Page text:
Valvuloplasty is a medical procedure used to repair damaged heart valves. It can also be used to widen blocked or narrowed heart valves in order to improve the blood flow through them. This procedure may be performed in order to increase the quality of life of a person, or to prevent future problems in the heart such as congestive heart failure. The aim of valvuloplasty is to improve the functioning of the heart valves and prevent the complications associated with faulty valve functioning.
Overview Of Valvuloplasty
Valvuloplasty is a procedure used to repair or correct damaged heart valves. It is often referred to as “valve repair” or “valvular reconstruction” because the goal of the procedure is to restore the heart valve to its original condition. Valvuloplasty involves the opening of the heart valve, the widening of the opening, and the sewing back of the tissue which can be done either through open-heart surgery or using catheter-based techniques.
In open-heart surgery, a surgeon opens the chest and makes an incision in the heart wall. He or she then inserts a catheter (a tube) into the affected heart valve and gently expands the opening. After the opening has been widened, the surgeon then sutures the edges back together. The tissue that was sewn back together forms a stronger and better functioning valve.
Valvuloplasty using catheter-based techniques is a newer, minimally invasive option. The catheter is inserted through a vein in the leg or a small incision in the chest and guided up to the heart valve. A balloon on the tip of the catheter is then inflated and it gently widens the opening. It can be used to repair damaged heart valves in smaller babies and even some adults.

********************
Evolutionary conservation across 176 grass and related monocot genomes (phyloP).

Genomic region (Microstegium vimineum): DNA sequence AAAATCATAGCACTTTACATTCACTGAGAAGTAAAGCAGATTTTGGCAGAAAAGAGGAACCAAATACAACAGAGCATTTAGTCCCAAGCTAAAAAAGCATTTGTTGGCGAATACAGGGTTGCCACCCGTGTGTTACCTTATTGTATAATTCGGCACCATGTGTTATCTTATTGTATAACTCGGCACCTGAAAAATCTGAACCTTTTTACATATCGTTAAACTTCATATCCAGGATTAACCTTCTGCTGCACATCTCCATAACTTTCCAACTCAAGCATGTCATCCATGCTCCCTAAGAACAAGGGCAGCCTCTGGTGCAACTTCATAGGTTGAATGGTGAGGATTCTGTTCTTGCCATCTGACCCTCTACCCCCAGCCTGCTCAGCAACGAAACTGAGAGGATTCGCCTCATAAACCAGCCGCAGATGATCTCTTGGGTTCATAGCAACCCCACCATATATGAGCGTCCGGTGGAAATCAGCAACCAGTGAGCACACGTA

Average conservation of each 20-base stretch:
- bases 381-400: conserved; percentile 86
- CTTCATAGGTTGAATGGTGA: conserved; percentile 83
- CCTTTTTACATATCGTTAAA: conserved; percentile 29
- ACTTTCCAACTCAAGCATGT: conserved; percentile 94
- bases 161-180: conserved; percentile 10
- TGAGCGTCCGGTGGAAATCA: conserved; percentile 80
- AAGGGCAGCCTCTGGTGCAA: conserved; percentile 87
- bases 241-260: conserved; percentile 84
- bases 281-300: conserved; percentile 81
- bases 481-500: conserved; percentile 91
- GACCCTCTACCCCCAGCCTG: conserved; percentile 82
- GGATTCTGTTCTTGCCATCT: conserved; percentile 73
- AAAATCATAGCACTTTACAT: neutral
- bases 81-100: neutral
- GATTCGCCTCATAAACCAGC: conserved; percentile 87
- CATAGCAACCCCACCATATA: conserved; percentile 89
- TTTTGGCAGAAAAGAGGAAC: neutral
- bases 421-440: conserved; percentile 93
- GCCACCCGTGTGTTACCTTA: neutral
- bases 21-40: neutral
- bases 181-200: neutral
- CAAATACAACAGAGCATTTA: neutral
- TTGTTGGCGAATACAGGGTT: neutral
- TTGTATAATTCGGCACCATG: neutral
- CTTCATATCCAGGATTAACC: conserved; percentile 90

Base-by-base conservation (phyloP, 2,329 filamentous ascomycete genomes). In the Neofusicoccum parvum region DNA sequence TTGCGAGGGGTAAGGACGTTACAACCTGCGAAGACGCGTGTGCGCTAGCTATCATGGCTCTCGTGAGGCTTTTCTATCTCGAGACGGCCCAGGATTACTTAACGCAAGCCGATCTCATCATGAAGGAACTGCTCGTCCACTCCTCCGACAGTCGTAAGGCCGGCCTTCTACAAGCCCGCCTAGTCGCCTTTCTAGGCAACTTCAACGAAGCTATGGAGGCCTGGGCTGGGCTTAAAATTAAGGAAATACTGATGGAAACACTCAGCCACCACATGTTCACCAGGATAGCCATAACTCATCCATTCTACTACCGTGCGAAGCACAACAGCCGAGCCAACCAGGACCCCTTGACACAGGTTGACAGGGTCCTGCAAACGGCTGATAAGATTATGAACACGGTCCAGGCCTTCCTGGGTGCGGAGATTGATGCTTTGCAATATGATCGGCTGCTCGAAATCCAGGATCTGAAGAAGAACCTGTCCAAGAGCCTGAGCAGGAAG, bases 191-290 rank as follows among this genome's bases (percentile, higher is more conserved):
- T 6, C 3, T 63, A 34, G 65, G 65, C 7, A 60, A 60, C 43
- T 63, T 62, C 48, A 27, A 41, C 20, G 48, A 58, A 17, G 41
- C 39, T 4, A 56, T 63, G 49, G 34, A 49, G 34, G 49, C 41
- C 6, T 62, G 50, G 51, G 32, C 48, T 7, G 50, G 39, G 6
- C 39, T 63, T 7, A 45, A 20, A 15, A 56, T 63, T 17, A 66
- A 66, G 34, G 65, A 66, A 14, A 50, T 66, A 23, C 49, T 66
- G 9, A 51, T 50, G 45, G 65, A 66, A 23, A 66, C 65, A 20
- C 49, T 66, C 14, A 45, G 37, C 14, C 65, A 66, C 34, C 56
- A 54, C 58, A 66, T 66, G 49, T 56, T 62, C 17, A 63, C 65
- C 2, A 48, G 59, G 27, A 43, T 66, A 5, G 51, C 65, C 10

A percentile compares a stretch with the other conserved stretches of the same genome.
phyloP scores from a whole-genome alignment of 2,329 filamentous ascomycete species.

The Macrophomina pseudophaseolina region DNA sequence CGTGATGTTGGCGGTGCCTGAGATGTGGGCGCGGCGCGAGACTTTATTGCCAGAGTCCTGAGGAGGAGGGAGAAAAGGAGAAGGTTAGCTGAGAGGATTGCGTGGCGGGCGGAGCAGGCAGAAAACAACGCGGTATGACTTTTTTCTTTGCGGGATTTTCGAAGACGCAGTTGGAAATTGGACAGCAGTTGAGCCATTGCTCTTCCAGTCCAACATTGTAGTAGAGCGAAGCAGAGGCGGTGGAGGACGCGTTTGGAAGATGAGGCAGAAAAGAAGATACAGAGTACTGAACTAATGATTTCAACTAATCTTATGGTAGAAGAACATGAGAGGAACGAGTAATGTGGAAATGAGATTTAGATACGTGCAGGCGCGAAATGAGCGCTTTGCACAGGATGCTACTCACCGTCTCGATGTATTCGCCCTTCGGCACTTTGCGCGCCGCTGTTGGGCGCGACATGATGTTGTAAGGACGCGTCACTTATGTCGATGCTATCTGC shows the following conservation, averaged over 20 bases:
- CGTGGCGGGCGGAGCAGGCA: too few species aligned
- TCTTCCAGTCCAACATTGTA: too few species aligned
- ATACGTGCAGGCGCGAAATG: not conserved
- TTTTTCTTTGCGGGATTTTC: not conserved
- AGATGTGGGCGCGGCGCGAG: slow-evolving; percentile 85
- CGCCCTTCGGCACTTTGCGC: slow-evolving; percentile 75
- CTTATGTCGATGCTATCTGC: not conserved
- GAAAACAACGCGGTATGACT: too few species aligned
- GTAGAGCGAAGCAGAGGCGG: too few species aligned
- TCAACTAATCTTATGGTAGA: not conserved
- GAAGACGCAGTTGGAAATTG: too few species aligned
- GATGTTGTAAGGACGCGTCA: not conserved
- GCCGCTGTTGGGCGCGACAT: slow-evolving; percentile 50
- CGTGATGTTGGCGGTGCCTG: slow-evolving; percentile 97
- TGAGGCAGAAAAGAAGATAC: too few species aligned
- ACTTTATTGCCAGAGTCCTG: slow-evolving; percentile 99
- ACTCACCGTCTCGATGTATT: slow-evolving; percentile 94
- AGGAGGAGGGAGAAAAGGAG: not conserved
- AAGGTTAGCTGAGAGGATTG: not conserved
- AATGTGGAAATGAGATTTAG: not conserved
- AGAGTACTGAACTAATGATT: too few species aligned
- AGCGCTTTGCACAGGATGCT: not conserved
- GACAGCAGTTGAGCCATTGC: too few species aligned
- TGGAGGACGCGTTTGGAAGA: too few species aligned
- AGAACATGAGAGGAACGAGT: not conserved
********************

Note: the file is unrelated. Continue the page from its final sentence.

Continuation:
Benefits Of Valvuloplasty
Valvuloplasty offers several benefits when compared to open-heart surgery. It is a less invasive procedure, which means it is less risky and there is a lower risk of complications. It also reduces the amount of time a person needs to stay in the hospital and often leads to a quicker recovery time.
Valvuloplasty can also improve a person’s quality of life. After the procedure, the patient should experience improved blood flow through the heart valves, reducing shortness of breath, fatigue, chest pain, and palpitations.
Risks & Complications Of Valvuloplasty
Valvuloplasty is a safe and relatively low-risk procedure. However, there can be some complications associated with it. These may include bleeding, infection, blood clots, and valve leakage. In addition, valvuloplasty procedures do carry a risk of blood vessel or organ damage.
Expected Results Of Valvuloplasty